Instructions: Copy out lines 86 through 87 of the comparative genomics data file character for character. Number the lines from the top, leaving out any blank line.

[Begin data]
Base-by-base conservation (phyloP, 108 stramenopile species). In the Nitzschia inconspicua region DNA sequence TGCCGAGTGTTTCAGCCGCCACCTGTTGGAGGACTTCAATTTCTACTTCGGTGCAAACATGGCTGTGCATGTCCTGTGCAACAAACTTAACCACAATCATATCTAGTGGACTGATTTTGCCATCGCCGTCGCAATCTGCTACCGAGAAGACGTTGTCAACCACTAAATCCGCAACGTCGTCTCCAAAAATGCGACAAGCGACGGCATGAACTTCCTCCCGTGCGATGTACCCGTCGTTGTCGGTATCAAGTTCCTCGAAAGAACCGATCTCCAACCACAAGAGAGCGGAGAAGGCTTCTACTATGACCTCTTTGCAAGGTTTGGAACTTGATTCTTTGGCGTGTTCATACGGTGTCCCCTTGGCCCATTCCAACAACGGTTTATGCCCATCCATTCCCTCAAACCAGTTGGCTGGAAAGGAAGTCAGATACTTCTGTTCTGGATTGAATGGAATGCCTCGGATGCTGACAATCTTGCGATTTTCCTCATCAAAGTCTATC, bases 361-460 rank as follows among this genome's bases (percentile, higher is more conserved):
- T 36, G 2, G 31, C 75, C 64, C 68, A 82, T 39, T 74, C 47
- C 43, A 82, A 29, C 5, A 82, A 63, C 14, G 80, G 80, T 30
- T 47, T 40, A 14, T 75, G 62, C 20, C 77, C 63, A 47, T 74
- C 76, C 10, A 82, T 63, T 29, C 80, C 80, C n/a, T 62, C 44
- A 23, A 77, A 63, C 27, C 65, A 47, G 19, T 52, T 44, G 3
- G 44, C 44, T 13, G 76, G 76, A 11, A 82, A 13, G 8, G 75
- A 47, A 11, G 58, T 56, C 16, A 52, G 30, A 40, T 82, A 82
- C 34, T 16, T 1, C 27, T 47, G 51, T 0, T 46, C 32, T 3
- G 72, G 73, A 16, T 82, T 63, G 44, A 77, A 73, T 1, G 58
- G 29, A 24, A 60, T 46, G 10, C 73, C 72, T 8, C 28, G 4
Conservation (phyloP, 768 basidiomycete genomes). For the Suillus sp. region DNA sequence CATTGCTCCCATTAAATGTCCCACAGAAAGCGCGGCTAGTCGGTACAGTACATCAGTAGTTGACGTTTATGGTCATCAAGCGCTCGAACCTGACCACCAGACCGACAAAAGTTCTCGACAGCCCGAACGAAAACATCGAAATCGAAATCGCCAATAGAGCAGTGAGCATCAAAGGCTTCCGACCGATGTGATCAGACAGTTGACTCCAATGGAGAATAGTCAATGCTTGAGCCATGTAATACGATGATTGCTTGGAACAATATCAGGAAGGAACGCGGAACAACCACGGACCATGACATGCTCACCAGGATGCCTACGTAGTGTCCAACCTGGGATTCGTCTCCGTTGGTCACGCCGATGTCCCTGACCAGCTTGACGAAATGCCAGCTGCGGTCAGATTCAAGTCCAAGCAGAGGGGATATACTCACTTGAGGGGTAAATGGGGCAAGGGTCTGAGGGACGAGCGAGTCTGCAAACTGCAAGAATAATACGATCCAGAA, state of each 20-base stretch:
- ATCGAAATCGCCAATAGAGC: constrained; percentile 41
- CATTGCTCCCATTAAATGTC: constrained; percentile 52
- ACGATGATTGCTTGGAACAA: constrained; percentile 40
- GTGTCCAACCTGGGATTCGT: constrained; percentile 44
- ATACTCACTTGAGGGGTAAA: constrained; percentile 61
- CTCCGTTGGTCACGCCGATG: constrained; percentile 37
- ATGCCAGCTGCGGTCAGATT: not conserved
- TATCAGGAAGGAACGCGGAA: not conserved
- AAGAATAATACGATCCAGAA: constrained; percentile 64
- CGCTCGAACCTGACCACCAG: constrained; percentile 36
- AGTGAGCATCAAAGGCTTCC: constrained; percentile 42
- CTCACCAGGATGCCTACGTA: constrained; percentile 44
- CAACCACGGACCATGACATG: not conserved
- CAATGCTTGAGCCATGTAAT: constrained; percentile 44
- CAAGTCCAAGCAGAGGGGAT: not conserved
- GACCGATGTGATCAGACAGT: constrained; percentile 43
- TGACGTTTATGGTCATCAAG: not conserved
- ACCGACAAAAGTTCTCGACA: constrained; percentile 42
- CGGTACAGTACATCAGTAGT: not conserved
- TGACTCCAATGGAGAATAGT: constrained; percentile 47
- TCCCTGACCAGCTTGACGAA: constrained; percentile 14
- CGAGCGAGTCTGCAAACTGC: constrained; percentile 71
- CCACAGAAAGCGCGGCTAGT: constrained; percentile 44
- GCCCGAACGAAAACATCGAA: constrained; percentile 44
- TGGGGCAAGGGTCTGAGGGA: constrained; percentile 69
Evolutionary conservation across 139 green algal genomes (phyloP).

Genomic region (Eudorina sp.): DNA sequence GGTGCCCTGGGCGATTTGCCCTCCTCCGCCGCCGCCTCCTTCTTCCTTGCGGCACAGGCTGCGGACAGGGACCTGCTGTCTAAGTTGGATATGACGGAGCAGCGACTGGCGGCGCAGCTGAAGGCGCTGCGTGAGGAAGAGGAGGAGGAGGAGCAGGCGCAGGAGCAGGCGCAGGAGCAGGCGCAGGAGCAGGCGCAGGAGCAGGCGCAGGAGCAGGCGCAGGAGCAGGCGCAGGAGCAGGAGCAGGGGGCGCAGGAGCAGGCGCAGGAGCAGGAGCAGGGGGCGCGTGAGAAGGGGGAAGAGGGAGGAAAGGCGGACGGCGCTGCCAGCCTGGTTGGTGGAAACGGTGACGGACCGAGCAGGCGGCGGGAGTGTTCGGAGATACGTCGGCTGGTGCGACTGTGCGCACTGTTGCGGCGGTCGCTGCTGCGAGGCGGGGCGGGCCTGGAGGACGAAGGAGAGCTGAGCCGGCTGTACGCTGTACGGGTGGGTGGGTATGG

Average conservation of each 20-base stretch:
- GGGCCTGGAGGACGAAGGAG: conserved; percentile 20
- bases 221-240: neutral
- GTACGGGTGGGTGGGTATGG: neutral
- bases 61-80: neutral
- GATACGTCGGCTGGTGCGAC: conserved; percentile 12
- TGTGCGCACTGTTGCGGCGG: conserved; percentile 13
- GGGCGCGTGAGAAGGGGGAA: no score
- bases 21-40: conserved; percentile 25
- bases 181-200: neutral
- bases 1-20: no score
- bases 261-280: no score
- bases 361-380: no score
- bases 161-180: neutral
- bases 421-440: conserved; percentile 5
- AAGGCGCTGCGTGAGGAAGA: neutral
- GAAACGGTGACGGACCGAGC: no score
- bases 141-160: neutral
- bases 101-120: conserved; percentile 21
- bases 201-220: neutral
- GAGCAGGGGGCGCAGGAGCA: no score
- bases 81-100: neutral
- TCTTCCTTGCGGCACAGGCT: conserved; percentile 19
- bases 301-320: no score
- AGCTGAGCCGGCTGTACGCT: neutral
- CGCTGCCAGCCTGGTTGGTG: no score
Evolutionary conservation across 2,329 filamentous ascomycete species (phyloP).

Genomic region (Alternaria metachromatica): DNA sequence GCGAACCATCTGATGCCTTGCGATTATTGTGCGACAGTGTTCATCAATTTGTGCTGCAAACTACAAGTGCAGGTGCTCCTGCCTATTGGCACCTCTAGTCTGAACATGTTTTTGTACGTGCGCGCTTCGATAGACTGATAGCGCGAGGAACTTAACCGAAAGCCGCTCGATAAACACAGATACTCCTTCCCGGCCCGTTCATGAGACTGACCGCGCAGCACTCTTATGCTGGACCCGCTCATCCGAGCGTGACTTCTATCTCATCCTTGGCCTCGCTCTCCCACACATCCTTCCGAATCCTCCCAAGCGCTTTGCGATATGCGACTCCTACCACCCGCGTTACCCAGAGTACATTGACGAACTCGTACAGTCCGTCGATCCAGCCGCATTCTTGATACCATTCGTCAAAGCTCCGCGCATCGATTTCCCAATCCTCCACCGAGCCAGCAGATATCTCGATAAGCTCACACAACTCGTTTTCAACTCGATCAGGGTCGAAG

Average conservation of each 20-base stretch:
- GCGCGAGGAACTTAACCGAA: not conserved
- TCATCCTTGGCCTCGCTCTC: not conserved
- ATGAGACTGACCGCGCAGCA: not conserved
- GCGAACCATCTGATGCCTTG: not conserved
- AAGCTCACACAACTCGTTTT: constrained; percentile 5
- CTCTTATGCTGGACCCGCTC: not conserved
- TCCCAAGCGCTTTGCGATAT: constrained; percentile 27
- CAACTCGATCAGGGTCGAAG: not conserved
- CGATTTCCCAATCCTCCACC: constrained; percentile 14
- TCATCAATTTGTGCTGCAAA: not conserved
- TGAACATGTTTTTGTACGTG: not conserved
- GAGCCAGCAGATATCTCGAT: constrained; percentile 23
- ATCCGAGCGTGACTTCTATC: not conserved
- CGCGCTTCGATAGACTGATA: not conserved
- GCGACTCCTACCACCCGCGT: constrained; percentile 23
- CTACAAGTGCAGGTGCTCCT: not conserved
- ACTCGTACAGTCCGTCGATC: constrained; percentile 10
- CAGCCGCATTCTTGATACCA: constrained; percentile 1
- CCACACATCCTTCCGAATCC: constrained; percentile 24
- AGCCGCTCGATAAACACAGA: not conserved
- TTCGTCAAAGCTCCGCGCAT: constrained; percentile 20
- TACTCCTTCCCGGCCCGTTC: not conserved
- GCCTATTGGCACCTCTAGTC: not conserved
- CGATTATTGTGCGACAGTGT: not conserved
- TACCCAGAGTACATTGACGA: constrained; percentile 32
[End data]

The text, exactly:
- CAGCCGCATTCTTGATACCA: constrained; percentile 1
- CCACACATCCTTCCGAATCC: constrained; percentile 24